“Computers, digital cameras and the Internet are giving marriage-bound couples new tools to make sure their special day is preserved in beautiful, flattering photography that can easily be shared with family and friends.”
Great resource for podcasters (and educators)! Podcast music ahoy!
Web surfers will no longer be reliving the magic moments of the 2007 Oscarcast via YouTube. The vid-viewing site complied with a Tuesday request from the Academy of Motion Picture Arts & Sciences to remove all unauthorized clips of the kudocast.
I’m giving a couple of lectures this semester in the Ecotexts: Nature/Writing/Technology course which has some great books and films on it. I’m getting to give lectures on Blade Runner and the anime Metropolis, but I’ve also been exploring links between these and other films on the course, including Code 46 and Children of Men. Of the three non-animated films, one of the most interesting textures they use is advertising; the bleak landscapes and cityscapes of the near-future are awash with commercials and warnings! In my online explorations, I’ve found a wonderful clip produced as a portfolio piece by the Foreign Office, the design company which worked on many of the media textures in Children of Men:
The future imagined through these advertisements and warnings is one easily extrapolated from today, yet cleverly different enough to suggest a future setting!
If you’re interested in Net Neutrality, then check out this evocative mini-documentary on why regulating the internet in the ways being debate in the US are a bad idea of democracy, a bad idea for the US, and a really bad idea for the rest of us!
If you’re not interested in Net Neutrality, perhaps after watching this you should be!
The Age has a revealing article on work done by Alex Malik which concludes that the delay between the US/UK and Australia release dates for television are one of the primary reasons what people turn to bittorrent:
Huge delays in airing overseas TV shows locally are turning Australians into pirates, says a study conducted by technology lawyer and researcher Alex Malik. It took an average of 17 months for programs to be shown in Australia after first airing overseas, a gap that has only increased over the past two years, the study found. The findings were based on a “representative sample of 119 current or recent free-to-air TV series or specials”, said Malik, who is in the final stages of a PhD in law at the University of Technology Sydney. […]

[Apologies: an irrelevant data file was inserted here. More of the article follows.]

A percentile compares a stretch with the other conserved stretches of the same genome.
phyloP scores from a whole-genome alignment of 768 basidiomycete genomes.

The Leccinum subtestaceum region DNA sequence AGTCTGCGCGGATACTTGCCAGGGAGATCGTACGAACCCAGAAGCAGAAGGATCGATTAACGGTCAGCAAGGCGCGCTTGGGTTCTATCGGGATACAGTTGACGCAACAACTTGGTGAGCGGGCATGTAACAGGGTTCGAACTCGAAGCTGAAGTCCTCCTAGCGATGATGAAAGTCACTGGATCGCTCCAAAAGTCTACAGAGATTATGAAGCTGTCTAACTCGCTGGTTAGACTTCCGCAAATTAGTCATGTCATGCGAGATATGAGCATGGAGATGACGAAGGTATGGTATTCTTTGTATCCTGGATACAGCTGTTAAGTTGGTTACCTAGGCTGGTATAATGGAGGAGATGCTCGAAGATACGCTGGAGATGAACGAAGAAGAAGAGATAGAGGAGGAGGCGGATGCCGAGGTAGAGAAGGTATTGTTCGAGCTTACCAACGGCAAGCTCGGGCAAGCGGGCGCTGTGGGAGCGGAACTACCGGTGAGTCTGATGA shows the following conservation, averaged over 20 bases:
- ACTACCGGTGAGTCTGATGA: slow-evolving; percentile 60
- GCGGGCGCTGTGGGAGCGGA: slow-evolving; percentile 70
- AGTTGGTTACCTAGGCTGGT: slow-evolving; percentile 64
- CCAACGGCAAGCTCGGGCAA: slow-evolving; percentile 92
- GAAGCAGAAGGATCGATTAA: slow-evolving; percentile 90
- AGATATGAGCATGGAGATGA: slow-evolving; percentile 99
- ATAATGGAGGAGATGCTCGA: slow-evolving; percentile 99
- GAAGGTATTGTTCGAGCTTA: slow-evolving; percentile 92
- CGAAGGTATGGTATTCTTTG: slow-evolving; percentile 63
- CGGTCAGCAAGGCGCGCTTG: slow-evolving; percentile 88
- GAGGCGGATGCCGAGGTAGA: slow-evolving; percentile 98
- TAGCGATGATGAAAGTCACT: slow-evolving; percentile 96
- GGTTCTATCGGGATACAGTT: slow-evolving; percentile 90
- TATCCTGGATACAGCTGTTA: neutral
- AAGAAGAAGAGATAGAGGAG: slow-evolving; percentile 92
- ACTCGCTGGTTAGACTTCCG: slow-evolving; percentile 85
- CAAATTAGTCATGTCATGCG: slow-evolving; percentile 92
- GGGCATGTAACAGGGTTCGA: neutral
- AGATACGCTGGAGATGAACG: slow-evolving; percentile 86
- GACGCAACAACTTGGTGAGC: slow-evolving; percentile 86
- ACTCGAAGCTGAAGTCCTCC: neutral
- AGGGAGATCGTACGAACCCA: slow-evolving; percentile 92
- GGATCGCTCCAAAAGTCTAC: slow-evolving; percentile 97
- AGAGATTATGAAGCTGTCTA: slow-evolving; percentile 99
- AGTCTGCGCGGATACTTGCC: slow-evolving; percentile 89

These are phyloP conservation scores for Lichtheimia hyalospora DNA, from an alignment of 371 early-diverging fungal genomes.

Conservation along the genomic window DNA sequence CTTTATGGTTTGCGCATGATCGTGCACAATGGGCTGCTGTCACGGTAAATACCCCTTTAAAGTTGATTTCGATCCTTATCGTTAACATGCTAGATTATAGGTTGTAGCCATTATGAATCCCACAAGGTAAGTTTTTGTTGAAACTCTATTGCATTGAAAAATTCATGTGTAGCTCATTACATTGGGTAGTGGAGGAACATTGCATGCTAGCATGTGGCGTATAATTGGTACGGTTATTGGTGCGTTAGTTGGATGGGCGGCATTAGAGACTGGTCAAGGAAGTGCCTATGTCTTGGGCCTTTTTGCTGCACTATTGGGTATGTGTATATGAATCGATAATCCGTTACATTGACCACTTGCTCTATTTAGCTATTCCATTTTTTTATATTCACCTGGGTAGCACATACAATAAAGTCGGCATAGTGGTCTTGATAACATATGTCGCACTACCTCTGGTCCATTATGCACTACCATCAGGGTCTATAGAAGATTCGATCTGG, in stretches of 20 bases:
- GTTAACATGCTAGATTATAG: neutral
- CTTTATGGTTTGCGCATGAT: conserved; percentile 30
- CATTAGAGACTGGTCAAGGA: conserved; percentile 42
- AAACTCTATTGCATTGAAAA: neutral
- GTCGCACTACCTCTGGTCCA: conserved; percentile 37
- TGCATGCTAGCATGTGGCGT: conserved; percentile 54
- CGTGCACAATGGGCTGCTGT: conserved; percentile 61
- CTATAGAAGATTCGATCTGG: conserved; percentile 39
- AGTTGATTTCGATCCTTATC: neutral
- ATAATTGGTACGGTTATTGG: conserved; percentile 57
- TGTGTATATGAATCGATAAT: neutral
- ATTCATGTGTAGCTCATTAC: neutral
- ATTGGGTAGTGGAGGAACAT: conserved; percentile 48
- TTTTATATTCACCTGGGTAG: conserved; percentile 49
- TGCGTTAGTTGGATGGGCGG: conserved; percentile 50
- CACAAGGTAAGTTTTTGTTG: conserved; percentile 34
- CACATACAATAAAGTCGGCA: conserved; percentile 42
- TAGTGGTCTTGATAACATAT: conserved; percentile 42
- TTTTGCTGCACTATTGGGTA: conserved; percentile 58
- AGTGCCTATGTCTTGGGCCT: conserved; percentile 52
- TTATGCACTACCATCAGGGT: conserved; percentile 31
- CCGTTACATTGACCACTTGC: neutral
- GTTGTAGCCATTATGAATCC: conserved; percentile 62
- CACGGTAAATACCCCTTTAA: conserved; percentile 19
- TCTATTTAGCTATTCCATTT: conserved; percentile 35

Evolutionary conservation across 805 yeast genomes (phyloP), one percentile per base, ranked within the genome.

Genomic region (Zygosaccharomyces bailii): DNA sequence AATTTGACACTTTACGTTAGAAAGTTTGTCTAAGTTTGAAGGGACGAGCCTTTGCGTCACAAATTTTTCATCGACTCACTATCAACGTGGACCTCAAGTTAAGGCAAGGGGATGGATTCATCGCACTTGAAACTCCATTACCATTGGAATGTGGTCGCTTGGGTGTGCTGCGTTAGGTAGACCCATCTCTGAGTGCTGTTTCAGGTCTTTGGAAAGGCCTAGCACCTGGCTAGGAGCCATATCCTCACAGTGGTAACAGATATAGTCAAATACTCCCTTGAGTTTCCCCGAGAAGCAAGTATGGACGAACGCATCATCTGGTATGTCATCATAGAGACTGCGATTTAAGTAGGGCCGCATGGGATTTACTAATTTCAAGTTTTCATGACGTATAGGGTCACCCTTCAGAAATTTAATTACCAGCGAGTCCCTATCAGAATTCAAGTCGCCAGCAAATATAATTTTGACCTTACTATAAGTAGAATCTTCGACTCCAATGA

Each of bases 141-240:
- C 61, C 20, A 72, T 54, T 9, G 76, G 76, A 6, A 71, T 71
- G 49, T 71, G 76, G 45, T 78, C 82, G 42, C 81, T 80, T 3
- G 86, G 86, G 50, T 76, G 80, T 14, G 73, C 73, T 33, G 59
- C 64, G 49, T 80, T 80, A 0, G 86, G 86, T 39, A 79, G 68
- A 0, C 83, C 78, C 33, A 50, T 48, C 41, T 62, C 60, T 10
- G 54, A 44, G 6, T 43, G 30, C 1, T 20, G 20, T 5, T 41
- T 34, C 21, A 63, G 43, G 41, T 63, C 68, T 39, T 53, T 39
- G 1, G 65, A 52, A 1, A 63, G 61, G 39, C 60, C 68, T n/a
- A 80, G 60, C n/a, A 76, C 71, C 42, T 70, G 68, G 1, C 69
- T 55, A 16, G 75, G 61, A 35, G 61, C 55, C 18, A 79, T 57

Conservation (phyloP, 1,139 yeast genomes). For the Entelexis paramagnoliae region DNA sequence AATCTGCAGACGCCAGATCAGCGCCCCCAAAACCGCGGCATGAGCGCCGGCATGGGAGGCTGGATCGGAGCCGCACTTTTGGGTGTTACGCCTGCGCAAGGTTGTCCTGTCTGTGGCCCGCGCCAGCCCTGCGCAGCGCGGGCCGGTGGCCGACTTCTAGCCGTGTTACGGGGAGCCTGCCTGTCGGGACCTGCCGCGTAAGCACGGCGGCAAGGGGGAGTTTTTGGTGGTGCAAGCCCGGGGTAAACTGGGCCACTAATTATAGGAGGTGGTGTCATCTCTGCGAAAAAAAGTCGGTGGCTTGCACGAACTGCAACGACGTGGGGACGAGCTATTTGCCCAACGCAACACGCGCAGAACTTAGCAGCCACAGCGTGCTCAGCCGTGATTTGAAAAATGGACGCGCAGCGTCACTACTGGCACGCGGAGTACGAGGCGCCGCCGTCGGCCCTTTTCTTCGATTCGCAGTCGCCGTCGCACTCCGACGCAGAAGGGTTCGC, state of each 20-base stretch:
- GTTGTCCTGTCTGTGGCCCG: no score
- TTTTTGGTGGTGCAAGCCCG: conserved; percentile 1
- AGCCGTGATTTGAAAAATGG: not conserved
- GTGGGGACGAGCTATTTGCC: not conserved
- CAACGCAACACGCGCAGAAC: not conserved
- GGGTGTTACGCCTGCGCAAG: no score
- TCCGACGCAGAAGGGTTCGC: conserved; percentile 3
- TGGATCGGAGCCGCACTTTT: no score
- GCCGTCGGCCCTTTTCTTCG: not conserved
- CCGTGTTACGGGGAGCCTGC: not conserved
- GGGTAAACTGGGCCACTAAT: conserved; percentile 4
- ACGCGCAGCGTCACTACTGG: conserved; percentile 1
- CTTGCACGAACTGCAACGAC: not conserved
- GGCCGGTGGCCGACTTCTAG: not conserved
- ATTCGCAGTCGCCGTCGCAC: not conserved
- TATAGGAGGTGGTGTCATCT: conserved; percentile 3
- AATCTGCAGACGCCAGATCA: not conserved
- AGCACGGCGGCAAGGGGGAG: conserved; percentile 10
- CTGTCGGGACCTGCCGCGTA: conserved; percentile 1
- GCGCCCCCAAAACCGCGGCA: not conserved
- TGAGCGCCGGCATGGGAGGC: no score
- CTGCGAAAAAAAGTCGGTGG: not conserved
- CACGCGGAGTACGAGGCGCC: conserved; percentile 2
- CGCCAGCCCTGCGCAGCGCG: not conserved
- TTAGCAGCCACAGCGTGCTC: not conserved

Malik admitted there had been some signs of progress recently – programs such as The O.C. air within days of being shown in the US – but he insisted the overall delays had become longer. “Over the past two years, average Australian broadcast delays for free-to-air television viewers have more than doubled from 7.6 to 16.7 months,” the study reads. Malik also studied comments by TV viewers on various internet forums, and concluded: “These delays are one of the major factors driving Australians to use BitTorrent and other internet-based peer-to-peer programs to download programs illegally from overseas, prior to their local broadcast.”
Malik’s findings are perfectly in line with the idea of the tyranny of digital distance which I’ve written about before (see “The Tyranny of Digital Distance” and “The Battlestar Galactica Webisodes & The Tyranny of Digital Distance“). Malik’s study is further evidence that as long as media distributors continue to enforce ridiculous national/geographic-based release dates in an era of global information (and promotion, and fan actvitity), then bittorrent will continue to be a major source of TV for Australians. However, if we could legally download episodes at the same times as our US and UK neighbours, then media companies may very well discover that they could make more money, not less, by giving Australian consumers the choices we want!
As The Age notes:
Web video star Jessica Rose – better recognised by her YouTube alias Lonelygirl15 – will play a role in an upcoming film starring Lindsay Lohan. The film – I Know Who Killed Me – has reportedly been in production since late last year, and filming is scheduled to wrap up this month. A number of photos of Rose and Lohan on the set of the film have cropped up on celebrity gossip websites. It is a reassuring sign for budding filmmakers and actors seeking to use video-sharing sites such as YouTube as a launch pad for Hollywood success.
While not a huge shock, Lee’s move to the cinema will no doubt further fuel the millions of YouTubers hoping that their webcam home movies can be the beginning of a Hollywood career!
For background, see Lonelygirl15: The Story So Far…